Analysis: New challenges confront China's Communists at 70

Analysis: New challenges confront China's Communists at 70

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BEIJING — President Xi Jinping has an ambitious goal for China: to achieve “national rejuvenation” as a strong and prosperous nation by 2049, which would be the 100th anniversary of Communist Party rule. One problem: Donald Trump wants to make the United States great again too.

The emerging clash between a rising power and the world’s dominant one is front and center in a new set of challenges that the Chinese Communist Party faces as it celebrates 70 years in power on Tuesday.

The party is all but sure to rule longer than its Soviet Union counterpart, which governed for 74 years until its collapse in 1991 under the weight of economic stagnation. Conversely, China’s Communist Party engineered a remarkable policy shift that has lifted millions out of poverty and transformed the country into a global economic force, all while cracking down on dissent.

But this formula, which served the party well through years of double-digit growth, is in need of reinvention as the economy moderates, the population ages and Xi’s ambitions, both economic and military, collide with America’s interests. In retrospect, as challenging as they may have seemed at the time, the easy years are over.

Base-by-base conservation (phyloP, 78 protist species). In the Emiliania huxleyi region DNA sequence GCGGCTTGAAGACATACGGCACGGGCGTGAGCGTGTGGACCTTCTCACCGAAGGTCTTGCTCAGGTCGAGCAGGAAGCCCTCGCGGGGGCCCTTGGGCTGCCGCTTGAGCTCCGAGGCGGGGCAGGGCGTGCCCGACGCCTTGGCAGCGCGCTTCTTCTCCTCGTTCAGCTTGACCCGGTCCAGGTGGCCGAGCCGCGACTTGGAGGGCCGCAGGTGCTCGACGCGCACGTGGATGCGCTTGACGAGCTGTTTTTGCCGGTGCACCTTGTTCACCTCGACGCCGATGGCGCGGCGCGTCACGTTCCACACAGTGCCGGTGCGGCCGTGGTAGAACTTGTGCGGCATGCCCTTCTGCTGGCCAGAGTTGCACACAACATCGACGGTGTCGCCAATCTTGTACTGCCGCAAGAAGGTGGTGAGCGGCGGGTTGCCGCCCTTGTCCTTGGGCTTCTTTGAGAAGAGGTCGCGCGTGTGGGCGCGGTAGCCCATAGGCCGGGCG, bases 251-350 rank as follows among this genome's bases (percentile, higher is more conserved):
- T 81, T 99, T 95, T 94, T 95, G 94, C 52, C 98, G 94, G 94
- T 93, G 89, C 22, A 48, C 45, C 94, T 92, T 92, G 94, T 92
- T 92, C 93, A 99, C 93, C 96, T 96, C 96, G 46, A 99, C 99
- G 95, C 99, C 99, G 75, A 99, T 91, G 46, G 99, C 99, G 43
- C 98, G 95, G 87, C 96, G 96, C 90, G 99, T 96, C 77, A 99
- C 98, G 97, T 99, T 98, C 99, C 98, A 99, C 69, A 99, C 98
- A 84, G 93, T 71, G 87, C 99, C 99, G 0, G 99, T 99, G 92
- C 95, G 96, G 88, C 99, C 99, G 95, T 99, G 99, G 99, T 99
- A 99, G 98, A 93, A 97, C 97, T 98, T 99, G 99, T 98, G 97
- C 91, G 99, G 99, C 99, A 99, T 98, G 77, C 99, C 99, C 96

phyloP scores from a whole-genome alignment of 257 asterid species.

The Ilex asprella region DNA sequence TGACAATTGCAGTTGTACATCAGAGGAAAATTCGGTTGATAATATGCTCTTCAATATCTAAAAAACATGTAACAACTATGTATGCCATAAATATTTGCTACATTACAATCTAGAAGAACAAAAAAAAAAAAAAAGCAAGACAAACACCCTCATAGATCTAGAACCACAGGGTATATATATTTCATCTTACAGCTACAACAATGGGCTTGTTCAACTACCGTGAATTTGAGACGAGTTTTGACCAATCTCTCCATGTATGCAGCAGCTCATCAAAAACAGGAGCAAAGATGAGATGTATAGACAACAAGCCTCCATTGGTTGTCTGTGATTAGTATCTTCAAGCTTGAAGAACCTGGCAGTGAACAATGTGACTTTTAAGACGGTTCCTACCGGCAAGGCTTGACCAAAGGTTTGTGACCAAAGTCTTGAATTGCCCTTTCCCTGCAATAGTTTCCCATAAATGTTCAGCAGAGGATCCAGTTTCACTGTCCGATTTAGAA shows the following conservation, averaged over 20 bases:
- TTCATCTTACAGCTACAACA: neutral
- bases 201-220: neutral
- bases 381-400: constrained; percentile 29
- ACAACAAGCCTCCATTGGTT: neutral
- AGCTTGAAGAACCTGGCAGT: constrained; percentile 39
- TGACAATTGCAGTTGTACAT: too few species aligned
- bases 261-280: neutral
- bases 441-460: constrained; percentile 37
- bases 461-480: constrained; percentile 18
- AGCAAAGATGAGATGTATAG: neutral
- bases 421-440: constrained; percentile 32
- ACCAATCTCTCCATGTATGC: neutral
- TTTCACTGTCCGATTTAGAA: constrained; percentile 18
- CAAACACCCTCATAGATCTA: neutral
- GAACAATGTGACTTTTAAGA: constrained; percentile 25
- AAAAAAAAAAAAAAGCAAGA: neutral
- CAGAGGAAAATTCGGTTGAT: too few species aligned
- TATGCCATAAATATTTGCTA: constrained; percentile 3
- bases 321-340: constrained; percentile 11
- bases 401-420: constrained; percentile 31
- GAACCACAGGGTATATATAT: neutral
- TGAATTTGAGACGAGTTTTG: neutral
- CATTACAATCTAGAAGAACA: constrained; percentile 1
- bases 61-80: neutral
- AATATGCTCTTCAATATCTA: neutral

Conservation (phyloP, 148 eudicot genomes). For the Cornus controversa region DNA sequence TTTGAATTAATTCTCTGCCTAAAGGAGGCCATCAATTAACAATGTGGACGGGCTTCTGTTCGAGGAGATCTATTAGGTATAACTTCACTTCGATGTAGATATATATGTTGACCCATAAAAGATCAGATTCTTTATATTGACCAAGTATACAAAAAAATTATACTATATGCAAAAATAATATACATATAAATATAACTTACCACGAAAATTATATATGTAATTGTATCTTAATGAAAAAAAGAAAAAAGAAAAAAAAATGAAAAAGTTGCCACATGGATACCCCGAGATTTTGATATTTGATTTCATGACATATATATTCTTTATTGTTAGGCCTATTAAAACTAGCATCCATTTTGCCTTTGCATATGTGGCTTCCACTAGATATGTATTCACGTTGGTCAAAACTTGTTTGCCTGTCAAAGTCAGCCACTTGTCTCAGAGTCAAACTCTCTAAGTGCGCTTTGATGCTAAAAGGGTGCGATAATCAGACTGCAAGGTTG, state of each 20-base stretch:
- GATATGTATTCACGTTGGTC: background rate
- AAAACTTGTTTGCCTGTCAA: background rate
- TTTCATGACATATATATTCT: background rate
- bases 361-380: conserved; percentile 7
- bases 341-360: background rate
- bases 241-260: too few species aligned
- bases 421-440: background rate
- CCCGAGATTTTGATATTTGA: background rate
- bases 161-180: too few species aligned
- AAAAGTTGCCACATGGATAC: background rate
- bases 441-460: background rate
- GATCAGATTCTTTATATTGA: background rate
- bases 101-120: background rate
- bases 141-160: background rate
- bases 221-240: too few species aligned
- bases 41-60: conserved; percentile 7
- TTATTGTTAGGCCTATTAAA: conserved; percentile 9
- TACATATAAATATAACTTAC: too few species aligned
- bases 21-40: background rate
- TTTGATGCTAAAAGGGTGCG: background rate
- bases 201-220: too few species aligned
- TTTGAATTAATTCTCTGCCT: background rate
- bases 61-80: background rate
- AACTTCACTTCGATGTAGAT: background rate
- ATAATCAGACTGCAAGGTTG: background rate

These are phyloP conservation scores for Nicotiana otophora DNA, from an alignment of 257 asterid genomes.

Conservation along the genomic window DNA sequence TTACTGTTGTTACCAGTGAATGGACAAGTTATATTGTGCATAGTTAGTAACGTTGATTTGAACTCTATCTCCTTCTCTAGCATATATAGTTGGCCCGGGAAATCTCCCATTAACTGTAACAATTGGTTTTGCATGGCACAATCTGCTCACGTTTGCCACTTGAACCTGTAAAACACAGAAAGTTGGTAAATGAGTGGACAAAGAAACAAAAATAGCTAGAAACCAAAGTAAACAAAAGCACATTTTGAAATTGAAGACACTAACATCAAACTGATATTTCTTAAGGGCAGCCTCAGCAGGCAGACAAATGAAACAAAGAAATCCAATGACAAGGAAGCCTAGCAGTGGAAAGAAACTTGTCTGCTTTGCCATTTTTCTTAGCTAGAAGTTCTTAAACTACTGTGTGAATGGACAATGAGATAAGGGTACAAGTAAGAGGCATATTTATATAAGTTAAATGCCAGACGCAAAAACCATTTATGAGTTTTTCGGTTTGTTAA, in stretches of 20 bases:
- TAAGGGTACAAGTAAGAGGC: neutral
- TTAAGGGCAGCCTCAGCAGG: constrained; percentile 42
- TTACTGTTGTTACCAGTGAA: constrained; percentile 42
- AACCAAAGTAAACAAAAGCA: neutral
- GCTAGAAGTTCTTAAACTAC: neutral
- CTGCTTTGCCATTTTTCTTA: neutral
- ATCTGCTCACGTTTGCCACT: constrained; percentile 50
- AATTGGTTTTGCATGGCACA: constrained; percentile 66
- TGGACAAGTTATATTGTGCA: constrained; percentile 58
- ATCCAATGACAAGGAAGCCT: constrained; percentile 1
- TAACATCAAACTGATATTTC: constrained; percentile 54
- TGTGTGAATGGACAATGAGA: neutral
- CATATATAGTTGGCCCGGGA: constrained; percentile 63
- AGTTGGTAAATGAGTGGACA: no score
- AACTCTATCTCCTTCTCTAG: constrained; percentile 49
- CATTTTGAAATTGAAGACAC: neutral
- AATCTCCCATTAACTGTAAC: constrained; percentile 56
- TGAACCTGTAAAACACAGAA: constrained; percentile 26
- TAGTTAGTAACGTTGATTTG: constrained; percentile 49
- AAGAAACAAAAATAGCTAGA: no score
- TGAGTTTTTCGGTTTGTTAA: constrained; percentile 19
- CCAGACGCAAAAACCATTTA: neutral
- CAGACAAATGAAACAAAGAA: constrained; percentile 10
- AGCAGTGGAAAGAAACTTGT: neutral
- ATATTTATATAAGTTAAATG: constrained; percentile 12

“The last 30 years, they had a pretty good idea, as long as the party delivers strong economic growth — be pragmatic, maintain domestic stability, do not screw up, do not take big risks — they’ll be OK,” said Minxin Pei, an expert on Chinese politics at Claremont McKenna College in California. “Now today they don’t know.”

Through much of China’s high-growth era, the United States and other developed countries were willing to help with technology and investment. Many believed that as China grew more interdependent with the rest of the world, it would be drawn into the Western-dominated system that governs international relations. In line with that, China joined the World Trade Organization in 2001, agreeing to abide by its rules in return for better access to overseas markets.

Even then, there were voices that warned against letting China in. Today, from the U.S. to Australia and parts of Europe, those voices are coming to the fore.

The Trump administration, taking the view that China is a threat, has restricted the access of Chinese companies to American technology and hit its imports with tariffs, prompting Beijing to impose duties on American products in an escalating trade war that threatens the global economy.

Militarily, the two nations are playing cat and mouse in the South China Sea as China’s navy extends its reach into waters that have long been patrolled by the Americans. China believes the U.S., India and others are bent on containing its rise — or, in the mind of China’s leaders, its rightful return to its former position as a dominant Asian power until Western and later Japanese forces arrived in the 19th century and inflicted what China calls a century of humiliation.

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